DICK: And in.
HARRY: (getting angry, shouting at the trap-door) Didn't you hear the revolver? (going to TOM) Awfully sorry, old man, but—(in astonishment toDICK) He can't hear me. (TOM, knocking with the revolver to get their attention, makes a gesture of inquiry with it) No—no—no! Is he asking if he shall shoot himself? (shaking his head violently) Oh, no—no! Um—um!
DICK: Hardly seems a man would shoot himself because he can't get to his breakfast.
HARRY: I'm coming to believe people would do anything! (TOM is making another inquiry with the revolver) No! not here. Don't shoot yourself. (trying hard to get the word through) Shoot yourself. I mean—don't, (petulantly to DICK) It's ridiculous that you can't make a man understand you when he looks right at you like that. (turning back to TOM) Read my lips. Lips. I'm saying—Oh damn. Where is Claire? All right—I'll explain it with motions. We wanted the salt ... (going over it to himself) and Claire wouldn't let us go out for it on account of the temperature. Salt. Temperature. (takes his egg-cup to the door, violent motion of shaking in salt) But—no (shakes his head) No salt. (he then takes the thermometer, a flower pot, holds them up to TOM) On account of the temperature. Tem-per-a—(TOM is not getting it) Oh—well, what can you do when a man don't get a thing? (TOM seems to be preparing the revolver for action. HARRY pounds on the inner door) Claire! Do you want Tom to shoot himself?
(As he looks in there, the trap-door lifts, and CLAIRE comes half-way up.)
CLAIRE: Why, what is Tom doing out there, with a revolver?
HARRY: He is about to shoot himself because you've locked him out from his breakfast.
CLAIRE: He must know more interesting ways of destroying himself. (bowing to TOM) Good morning. (from his side of the glass TOM bows and smiles back) Isn't it strange—our being in here—and he being out there?
HARRY: Claire, have you no ideas of hospitality? Let him in!
CLAIRE: In? Perhaps that isn't hospitality.
HARRY: Well, whatever hospitality is, what is out there is snow—and wind—and our guest—who was asked to come here for his breakfast. To think a man has to such things.
CLAIRE: I'm going to let him in. Though I like his looks out there. (she takes the key from her pocket)
HARRY: Thank heaven the door's coming open. Somebody can go for salt, and we can have our eggs.
CLAIRE: And open the door again—to let the salt in? No. If you insist on salt, tell Tom now to go back and get it. It's a stormy morning and there'll be just one opening of the door.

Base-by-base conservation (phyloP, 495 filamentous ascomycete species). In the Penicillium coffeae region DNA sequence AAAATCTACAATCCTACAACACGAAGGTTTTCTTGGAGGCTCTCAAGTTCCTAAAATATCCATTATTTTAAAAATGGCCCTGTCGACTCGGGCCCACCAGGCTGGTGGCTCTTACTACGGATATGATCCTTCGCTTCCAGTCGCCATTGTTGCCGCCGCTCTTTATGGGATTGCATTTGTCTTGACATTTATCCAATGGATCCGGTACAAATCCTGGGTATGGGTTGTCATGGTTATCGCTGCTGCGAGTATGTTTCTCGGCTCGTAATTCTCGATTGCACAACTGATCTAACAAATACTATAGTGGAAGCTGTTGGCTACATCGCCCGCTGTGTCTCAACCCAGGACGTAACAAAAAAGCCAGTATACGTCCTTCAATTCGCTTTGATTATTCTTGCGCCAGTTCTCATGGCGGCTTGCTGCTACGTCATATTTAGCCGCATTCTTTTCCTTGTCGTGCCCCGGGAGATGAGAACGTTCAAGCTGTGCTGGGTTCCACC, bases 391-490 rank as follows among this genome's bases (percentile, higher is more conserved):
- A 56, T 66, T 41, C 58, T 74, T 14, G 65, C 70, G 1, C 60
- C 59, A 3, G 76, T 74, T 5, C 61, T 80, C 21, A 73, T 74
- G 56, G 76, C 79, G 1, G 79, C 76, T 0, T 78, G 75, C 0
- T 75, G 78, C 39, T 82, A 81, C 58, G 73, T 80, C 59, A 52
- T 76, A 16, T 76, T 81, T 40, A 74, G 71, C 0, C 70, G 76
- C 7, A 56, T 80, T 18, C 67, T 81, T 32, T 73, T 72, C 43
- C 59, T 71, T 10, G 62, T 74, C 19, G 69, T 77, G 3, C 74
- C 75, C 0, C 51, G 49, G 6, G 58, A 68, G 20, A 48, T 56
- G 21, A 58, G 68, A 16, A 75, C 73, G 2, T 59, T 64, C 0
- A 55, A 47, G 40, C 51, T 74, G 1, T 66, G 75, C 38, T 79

HARRY: How can we tell him what we can't make him hear? And why does he think we're holding this conversation instead of letting him in?
CLAIRE: It would be interesting to know. I wonder if he'll tell us?
HARRY: Claire! Is this any time to wonder anything?
CLAIRE: Give up the idea of salt for your egg and I'll let him in. (holds up the key to TOM to indicate that for her part she is quite ready to let him in)
HARRY: I want my egg!
CLAIRE: Then ask him to bring the salt. It's quite simple.
(HARRY goes through another pantomime with the egg-cup and the missing shaker. CLAIRE, still standing half-way down cellar, sneezes. HARRY, growing all the while less amiable, explains with thermometer and flower-pot that there can only be one opening of the door. TOM looks interested, but unenlightened. But suddenly he smiles, nods, vanishes.)
HARRY: Well, thank heaven (exhausted) that's over.
CLAIRE: (sitting on the top step) It was all so queer. He locked out on his side of the door. You locked in on yours. Looking right at each other and—
HARRY: (in mockery) And me trying to tell him to kindly fetch the salt!
HARRY: (to DICK) Well, I didn't do so bad a job, did I? Quite an idea, explaining our situation with the thermometer and the flower-pot. That was really an apology for keeping him out there. Heaven knows—some explanation was in order, (he is watching, and sees TOM coming) Now there he is, Claire. And probably pretty well fed up with the weather.
(CLAIRE goes to the door, stops before it. She and TOM look at each other through the glass. Then she lets him in.)
TOM: And now I am in. For a time it seemed I was not to be in. But after I got the idea that you were keeping me out there to see if I could get the idea—it would be too humiliating for a wall of glass to keep one from understanding. (taking it from his pocket) So there's the other thermometer. Where do you want it? (CLAIRE takes it)
CLAIRE: And where's the pepper?
TOM: (putting it on the table) And here's the pepper.
TOM: When Claire sneezed I knew—
CLAIRE: Yes, I knew if I sneezed you would bring the pepper.
TOM: Funny how one always remembers the salt, but the pepper gets overlooked in preparations. And what is an egg without pepper?
HARRY: (nastily) There's your egg, Edgeworth. (pointing to it on the floor) Claire decided it would be a good idea to smash everything, so she began with your egg.
TOM: (looking at his egg) The idea of smashing everything is really more intriguing than an egg.
HARRY: Nice that you feel that way about it.
CLAIRE: (giving TOM his coffee) You want to hear something amusing? I married Harry because I thought he would smash something.